Tickels first book does not want its merit; but I was disappointed in my expectation of a translation nicely true to the original; whereas in those parts where the greatest exactness seems to be demanded he has been the least careful.
I agree with your Lordship that a translation perfectly close is impossible, because time has sunk the original strict import of a thousand phrases, and we have no means of recovering it. But if we cannot be unimpeachably faithful, that is no reason why we should not be as faithful as we can; and if blank verse affords the fairest chance, then it claims the preference.
William Cowper: To Lord-Chancellor Thurlow on Cowpers Translation of Homer.
Poetry is of so subtle a spirit that in the pouring out of one language into another it will all evaporate; and if a new spirit be not added in the transfusion there will remain nothing but a caput mortuum.
Thus it appears necessary that a man should be a nice critic in his mother-tongue before he attempts to translate in a foreign language. Neither is it sufficient that he be able to judge of words and style, but he must be a master of them too: he must perfectly understand his authors tongue, and absolutely command his own: so that to be a thorough translator he must be a thorough poet. Neither is it enough to give his authors sense in good English, in poetical expressions, and in musical numbers; for, though all these are exceedingly difficult to perform, yet there remains a harder task; and it is a secret of which few translators have sufficiently thought. I have already hinted a word or two concerning it: that is, the maintaining the character of an author which distinguishes him from all others, and makes him appear that individual poet whom you would interpret.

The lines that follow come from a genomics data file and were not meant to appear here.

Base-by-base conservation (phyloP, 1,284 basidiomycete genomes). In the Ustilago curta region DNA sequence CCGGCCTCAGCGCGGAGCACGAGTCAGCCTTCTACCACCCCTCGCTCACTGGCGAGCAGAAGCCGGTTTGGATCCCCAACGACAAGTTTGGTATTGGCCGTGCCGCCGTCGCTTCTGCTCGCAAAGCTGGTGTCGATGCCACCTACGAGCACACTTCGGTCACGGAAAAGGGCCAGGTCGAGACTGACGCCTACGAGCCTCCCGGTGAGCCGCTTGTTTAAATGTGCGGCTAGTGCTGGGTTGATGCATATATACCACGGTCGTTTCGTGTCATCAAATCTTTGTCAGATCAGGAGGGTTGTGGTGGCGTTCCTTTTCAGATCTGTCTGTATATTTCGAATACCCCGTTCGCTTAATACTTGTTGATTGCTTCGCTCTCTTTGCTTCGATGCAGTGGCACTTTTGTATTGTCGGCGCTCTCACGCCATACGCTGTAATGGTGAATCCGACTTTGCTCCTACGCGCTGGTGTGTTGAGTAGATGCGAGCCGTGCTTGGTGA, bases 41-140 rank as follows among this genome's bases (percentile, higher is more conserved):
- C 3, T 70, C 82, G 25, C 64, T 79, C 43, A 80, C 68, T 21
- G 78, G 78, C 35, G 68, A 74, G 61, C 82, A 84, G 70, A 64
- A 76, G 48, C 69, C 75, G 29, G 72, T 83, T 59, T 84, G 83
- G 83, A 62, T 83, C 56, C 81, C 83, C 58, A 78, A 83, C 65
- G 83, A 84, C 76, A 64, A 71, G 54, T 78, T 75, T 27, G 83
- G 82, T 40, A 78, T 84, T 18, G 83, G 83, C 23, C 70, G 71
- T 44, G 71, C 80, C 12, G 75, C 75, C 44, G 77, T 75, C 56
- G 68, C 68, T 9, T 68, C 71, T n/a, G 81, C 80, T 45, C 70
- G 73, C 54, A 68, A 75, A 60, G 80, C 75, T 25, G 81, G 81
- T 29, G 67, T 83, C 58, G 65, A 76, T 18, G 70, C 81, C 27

A translator is to make his author appear as charming as he can, provided he maintains his character, and makes him not unlike himself. Translation is a kind of drawing after the life, where there is a double sort of likeness, a good one and a bad one.
In paraphrase, or translation with latitude, the authors words are not so strictly followed as his sense, and that too amplified, but not altered: such is Mr. Wallers translation of Virgils fourth Æneid.
The most literal translation of the Scriptures, in the most natural signification of the word, is generally the best, and the same punctualness which debaseth other writings preserveth the spirit and majesty of the sacred text.
Pope desirous of [Bentleys] opinion of the translation addressed him thus: Dr. Bentley, I ordered my bookseller to send you your books; I hope you received them. Bentley, who had purposely avoided saying anything about Homer, pretended not to understand him, and asked, Books! books! what books? My Homer, replied Pope, which you did me the honour to subscribe for. Oh, said Bentley; ay, now I recollect your translation: it is a pretty poem, Mr. Pope; but you must not call it Homer. [The verses are good verses, exclaimed Bentley: but the work is not Homer: it is Spondanus. Ay, like enough, replied Bentley, when told that Pope had abused him. I spoke against his Homer, and the portentous cub never forgives.]
The great pest of speech is frequency of translation. No book was ever turned from one language into another without imparting something of its native idiom: this is the most mischievous and comprehensive innovation; single words may enter by thousands, and the fabrick of the tongue continue the same; but new phraseology changes much at once; it alters not the single stones of the building, but the order of the columns. If an academy should be established for the cultivation of our style, which I, who can never wish to see dependence multiplied, hope the spirit of English liberty will hinder or destroy, let them, instead of compiling grammars and dictionaries, endeavour, with all their influence, to stop the license of translators, whose idleness and ignorance, if it be suffered to proceed, will reduce us to babble a dialect of France.